Speaker dances his way to a message of support
By Mike Genet |firstname.lastname@example.org |Posted Aug. 29, 2015 at 6:24 AM
The key to just about any moment in life, Brandon Lee White implored the students at Blue Springs High School, is to “Own it,” or to help somebody else do the same.
White, a 29-year-old, Kansas City-area native, spoke for a pair of assemblies Friday to cap the school’s Week of Gratitude organized by the Student Senate, using dance as a way to teach students to be brave and step outside their comfort zones.
A Rockhurst University graduate (bachelor’s and master’s), White has been on the speaking circuit for several years, after working as a professional ballroom dance instructor (he still offers lessons), speaking to students and adults alike, schools and corporations, on topics ranging from character, leadership and management. White has been on TLC, Discovery Health, Fit TV and TEDx with his work.
“I feel like I’m in my element; I’ve always had that entrepreneurial spirit,” White said afterward. “There’s so much with dance that I like to use as a vehicle to convey my message.”
White asked for volunteers for several short skits – mimicking his moves, dancing to a theme and, as one girl found out once she got up to the stage, dance the tango for the first time. He also gave an amusing re-enactment of the often-awkward high school slow dance scene.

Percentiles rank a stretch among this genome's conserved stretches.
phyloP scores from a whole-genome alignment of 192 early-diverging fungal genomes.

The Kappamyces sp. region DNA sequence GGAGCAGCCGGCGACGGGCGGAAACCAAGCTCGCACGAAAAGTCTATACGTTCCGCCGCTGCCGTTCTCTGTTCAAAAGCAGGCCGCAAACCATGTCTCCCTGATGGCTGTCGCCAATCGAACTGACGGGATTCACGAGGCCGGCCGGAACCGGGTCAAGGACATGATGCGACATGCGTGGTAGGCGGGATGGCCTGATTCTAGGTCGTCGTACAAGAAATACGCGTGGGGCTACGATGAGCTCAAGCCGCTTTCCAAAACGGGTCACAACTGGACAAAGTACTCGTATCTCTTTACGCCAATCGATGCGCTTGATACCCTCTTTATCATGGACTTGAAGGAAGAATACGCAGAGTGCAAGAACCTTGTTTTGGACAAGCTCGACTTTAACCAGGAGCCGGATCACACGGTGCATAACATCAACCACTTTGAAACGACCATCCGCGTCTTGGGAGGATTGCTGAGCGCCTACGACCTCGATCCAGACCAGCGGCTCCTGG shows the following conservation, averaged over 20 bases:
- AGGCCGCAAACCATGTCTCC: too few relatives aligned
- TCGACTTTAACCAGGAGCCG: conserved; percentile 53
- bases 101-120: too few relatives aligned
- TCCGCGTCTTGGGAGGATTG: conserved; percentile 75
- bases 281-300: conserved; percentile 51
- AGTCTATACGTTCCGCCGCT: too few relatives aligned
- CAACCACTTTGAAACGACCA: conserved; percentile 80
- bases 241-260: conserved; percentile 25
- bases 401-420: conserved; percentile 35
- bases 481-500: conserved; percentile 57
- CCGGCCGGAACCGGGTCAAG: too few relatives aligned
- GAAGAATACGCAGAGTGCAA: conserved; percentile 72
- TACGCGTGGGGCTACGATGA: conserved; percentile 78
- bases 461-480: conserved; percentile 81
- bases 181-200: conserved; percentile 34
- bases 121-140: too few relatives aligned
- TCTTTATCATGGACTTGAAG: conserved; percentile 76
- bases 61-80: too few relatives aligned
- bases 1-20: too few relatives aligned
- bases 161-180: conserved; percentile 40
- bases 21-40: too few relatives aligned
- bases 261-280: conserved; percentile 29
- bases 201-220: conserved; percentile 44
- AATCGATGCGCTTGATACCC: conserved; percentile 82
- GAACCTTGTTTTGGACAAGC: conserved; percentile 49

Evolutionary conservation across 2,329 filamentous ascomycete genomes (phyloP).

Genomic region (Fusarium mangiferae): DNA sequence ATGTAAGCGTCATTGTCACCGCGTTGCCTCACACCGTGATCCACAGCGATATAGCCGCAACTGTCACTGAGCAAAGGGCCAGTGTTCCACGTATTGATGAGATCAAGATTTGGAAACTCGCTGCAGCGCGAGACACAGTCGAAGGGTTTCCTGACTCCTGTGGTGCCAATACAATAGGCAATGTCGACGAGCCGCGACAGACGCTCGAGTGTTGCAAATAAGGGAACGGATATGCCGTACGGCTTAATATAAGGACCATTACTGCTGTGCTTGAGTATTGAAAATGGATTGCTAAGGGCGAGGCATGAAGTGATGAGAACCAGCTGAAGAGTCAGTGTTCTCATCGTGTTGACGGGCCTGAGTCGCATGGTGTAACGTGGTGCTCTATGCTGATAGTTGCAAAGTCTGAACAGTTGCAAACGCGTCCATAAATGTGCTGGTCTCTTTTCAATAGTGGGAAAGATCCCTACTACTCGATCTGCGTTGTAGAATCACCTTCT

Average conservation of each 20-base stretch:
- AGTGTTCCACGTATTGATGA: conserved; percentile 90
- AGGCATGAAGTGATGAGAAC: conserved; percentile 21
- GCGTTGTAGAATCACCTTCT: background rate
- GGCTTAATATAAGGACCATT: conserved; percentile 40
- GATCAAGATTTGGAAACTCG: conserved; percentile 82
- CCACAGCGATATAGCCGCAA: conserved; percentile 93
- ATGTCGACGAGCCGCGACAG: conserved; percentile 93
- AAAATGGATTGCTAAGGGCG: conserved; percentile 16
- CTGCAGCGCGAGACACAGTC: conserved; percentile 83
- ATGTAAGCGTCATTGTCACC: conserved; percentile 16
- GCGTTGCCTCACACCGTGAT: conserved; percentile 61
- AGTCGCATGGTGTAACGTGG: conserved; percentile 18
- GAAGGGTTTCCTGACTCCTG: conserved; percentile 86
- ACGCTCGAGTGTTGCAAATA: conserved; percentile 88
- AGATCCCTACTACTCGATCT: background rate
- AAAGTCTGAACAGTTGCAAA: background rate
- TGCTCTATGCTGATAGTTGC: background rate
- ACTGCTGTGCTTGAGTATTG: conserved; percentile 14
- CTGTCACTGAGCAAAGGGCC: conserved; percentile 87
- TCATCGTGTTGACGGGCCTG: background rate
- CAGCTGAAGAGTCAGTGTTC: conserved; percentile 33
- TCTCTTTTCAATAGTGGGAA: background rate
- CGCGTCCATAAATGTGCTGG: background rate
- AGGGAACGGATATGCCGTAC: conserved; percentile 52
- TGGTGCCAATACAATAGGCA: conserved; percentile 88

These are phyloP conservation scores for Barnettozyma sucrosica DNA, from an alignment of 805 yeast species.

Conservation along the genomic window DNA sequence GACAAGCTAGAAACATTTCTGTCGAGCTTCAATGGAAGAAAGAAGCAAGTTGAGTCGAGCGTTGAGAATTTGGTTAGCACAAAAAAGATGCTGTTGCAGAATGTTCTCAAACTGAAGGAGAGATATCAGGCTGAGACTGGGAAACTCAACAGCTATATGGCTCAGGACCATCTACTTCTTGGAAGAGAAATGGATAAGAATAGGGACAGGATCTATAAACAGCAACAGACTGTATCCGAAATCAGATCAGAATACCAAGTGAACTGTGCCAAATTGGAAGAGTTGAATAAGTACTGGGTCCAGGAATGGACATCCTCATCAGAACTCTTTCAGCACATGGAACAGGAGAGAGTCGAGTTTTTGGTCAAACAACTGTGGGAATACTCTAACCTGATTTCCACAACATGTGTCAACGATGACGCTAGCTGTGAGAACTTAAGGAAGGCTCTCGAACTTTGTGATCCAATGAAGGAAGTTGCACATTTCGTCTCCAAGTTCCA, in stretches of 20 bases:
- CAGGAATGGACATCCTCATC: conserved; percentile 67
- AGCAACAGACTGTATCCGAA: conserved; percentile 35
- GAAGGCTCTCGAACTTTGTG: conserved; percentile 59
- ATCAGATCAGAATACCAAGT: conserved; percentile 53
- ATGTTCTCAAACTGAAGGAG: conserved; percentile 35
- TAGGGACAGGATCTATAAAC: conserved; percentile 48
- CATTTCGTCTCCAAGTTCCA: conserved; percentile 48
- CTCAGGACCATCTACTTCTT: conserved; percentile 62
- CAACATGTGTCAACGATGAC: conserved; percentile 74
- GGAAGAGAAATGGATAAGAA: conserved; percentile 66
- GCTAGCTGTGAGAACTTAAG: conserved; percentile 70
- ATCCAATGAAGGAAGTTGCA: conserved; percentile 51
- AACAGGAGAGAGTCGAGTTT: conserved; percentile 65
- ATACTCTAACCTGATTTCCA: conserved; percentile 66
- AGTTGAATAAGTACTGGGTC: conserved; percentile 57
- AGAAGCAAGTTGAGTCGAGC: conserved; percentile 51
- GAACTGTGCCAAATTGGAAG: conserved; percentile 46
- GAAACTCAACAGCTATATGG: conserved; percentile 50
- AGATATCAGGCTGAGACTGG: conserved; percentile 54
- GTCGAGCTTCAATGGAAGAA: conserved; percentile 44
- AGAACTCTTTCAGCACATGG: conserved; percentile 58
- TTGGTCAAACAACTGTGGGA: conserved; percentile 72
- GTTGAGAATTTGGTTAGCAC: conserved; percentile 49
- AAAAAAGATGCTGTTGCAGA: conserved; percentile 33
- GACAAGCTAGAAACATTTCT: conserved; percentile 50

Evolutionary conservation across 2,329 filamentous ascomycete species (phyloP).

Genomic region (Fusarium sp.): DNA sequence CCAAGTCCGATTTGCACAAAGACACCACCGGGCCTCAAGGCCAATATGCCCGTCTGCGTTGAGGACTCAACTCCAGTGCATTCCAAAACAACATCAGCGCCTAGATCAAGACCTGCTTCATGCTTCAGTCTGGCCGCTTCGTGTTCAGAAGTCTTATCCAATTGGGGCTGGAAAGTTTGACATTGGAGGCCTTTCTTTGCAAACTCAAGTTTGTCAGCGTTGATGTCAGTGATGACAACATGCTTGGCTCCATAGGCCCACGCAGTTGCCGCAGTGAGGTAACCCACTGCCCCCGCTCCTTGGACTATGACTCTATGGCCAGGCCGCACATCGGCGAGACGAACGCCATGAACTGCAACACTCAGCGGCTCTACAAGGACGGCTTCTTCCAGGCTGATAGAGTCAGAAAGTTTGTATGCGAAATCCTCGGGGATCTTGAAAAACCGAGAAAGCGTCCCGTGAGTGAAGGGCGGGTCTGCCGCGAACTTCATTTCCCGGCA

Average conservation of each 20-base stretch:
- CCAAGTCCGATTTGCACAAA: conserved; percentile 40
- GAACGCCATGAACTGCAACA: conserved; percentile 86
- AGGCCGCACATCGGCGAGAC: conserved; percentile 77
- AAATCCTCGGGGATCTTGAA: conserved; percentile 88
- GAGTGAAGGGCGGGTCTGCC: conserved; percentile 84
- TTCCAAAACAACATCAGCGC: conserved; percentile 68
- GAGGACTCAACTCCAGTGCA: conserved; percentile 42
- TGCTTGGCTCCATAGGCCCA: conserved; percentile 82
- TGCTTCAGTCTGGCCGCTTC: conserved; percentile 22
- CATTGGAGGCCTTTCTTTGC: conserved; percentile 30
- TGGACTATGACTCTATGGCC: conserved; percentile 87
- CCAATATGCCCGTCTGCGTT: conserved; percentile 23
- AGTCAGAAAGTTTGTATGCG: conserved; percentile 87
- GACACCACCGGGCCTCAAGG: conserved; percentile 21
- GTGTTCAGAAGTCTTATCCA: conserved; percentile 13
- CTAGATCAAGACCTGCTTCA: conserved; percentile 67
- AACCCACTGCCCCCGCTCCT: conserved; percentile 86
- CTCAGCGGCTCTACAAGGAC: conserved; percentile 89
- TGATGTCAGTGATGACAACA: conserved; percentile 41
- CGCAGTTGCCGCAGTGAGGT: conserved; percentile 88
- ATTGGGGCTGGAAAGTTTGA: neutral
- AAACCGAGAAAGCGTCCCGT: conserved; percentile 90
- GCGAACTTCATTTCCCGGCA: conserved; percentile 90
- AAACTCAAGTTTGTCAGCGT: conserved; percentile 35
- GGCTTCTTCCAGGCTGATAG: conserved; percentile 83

White showed a video of a dance student he once instructed who was wheelchair-bound due to spina bifida and didn’t have legs. It doesn’t stop her from dancing, though.
“You don’t need legs to dance; you need a will to dance,” he said. “You need to a will to do things, to take the risk to do what’s uncomfortable.
“If getting on stage is easy, then you need to do what’s hard for you. But, you won’t do it if you don’t see yourself as someone who can do it.”
Student Senate Vice President Hallee Arnold said White had spoken at a summer camp the senate attended, and she thought he would be the perfect fit for such an assembly.
“He helped us with our mission statement – told us to own it,” added Hayden Ludwig, senate president. “He wanted us to think as if we signed our own name to it rather than just the senate.”
White talked of how he had to overcome a speech impediment as a child, and shyness from that led to him becoming too overweight to be an effective basketball player in junior high. When he took up the suggestion to join the cross country team, his friend Brian pushed him through early training sessions, and he went to be a regular winner in cross country races. The confidence gained from that convinced him to do student council, and at a summer camp he was drawn by a motivational speaker – the initial spark to what now is his job.
“School and life is all just a bunch of moments,” White told the students. “What you do in this moment determines what the next moment is. You have to do what you don’t want to do